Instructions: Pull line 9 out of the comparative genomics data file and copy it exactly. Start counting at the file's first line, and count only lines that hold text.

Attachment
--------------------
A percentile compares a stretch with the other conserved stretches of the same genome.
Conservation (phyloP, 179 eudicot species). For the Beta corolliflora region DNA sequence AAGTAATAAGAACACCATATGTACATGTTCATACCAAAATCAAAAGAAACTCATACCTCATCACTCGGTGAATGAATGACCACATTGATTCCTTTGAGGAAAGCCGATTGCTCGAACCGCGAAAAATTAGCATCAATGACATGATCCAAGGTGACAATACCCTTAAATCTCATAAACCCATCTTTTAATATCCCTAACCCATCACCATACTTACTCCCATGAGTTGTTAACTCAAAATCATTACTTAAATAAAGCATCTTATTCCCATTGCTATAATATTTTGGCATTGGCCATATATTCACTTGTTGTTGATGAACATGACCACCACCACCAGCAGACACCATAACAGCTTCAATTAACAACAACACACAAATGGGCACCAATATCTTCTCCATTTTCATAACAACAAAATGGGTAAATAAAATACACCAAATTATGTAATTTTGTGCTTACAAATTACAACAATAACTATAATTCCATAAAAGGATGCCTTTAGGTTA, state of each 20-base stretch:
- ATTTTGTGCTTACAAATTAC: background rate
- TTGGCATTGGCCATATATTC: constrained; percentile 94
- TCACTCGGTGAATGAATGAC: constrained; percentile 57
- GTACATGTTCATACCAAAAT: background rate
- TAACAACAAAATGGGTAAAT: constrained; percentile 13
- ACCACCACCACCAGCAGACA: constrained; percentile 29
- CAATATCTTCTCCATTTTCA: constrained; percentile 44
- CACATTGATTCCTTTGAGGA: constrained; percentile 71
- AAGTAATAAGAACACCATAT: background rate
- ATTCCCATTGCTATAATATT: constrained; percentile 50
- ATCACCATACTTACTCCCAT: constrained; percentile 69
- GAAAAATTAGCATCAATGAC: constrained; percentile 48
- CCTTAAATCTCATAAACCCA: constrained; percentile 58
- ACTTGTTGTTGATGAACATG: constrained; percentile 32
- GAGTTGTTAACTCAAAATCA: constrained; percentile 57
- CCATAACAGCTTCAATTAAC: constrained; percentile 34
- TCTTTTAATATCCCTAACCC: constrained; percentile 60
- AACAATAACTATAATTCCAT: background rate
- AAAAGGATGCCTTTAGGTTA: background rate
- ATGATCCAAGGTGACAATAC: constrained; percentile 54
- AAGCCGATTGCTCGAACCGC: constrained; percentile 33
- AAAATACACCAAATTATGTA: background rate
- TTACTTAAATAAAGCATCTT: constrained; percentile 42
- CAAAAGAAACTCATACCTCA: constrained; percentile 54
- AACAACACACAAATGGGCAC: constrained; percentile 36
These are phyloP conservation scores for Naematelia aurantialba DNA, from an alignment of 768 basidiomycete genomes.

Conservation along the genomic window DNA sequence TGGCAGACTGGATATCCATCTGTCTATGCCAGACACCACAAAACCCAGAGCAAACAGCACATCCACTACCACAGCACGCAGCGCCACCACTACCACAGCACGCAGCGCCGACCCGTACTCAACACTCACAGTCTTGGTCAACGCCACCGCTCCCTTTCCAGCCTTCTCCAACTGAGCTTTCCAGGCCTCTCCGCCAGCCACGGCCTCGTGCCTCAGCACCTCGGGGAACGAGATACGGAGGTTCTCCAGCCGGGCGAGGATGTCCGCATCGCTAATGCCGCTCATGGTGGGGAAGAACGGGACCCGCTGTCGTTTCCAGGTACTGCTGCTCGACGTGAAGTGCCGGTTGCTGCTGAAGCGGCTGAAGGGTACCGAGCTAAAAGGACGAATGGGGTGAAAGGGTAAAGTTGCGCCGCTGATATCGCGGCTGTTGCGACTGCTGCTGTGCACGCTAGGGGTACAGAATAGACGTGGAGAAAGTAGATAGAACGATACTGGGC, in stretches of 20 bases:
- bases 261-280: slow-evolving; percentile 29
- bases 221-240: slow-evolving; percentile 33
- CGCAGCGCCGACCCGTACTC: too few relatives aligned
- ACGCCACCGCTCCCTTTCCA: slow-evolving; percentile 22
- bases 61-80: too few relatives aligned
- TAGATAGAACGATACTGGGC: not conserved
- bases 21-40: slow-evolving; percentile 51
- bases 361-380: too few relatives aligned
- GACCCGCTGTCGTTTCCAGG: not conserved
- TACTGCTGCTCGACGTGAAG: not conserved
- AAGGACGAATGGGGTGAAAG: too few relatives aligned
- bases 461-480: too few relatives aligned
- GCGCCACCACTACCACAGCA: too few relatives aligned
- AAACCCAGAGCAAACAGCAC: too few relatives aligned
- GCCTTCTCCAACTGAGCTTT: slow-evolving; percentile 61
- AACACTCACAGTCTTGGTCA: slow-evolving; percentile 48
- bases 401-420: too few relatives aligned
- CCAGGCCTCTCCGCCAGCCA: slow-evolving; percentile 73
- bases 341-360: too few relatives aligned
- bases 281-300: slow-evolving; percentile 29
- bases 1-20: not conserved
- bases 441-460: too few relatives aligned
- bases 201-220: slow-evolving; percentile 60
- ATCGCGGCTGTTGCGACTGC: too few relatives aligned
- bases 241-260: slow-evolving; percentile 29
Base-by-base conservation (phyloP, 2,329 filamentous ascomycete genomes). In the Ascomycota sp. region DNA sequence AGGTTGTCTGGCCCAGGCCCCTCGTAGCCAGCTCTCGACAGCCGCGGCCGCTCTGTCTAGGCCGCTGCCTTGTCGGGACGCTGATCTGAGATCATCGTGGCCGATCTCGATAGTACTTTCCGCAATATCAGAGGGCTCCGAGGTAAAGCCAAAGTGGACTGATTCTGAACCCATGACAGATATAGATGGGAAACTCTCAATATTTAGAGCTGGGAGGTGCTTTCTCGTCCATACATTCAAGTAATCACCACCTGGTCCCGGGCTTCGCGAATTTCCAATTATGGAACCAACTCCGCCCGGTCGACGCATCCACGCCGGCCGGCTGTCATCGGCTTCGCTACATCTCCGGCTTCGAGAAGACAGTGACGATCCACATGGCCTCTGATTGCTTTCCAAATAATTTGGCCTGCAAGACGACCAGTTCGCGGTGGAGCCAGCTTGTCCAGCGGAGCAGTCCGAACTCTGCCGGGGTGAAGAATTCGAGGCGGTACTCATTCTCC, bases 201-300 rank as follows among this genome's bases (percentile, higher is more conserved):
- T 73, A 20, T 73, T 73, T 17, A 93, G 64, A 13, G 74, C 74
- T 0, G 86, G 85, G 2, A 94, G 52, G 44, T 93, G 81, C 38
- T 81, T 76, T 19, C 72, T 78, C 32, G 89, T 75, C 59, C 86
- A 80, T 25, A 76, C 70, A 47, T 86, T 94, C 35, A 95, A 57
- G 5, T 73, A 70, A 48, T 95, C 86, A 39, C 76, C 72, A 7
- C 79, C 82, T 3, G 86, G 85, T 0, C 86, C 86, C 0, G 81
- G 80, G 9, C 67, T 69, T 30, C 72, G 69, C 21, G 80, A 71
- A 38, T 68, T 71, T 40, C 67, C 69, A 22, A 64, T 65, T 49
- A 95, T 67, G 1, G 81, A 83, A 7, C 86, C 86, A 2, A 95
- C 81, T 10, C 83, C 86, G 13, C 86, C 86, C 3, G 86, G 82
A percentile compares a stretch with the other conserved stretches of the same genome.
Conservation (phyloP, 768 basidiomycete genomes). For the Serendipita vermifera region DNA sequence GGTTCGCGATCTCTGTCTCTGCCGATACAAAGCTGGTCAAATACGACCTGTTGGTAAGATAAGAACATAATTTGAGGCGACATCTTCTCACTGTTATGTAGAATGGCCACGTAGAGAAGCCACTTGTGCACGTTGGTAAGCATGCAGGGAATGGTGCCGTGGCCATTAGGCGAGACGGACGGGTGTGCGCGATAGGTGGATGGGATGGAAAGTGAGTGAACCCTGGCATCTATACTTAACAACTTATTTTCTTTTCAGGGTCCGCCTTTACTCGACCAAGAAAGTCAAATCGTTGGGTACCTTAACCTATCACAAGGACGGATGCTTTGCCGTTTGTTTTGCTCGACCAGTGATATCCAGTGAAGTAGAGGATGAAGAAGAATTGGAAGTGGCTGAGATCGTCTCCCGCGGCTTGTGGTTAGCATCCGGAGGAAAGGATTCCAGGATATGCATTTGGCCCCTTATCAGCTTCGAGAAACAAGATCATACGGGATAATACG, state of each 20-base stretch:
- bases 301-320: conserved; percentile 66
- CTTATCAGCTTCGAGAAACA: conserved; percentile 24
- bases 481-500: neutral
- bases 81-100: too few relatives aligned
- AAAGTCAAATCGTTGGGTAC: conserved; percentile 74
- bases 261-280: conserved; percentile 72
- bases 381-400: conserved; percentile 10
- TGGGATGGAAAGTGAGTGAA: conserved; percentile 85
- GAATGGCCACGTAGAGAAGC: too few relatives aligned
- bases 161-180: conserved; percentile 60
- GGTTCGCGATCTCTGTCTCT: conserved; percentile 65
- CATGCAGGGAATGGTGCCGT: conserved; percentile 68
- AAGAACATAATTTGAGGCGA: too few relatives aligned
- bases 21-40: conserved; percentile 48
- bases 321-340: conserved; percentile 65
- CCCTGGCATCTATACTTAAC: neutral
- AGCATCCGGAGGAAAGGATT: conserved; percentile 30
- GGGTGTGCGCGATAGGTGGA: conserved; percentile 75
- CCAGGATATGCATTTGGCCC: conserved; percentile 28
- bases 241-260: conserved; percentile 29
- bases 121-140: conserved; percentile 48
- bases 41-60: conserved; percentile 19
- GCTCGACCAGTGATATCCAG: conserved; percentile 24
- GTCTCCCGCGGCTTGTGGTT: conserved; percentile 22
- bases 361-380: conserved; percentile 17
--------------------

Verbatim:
- CAATATCTTCTCCATTTTCA: constrained; percentile 44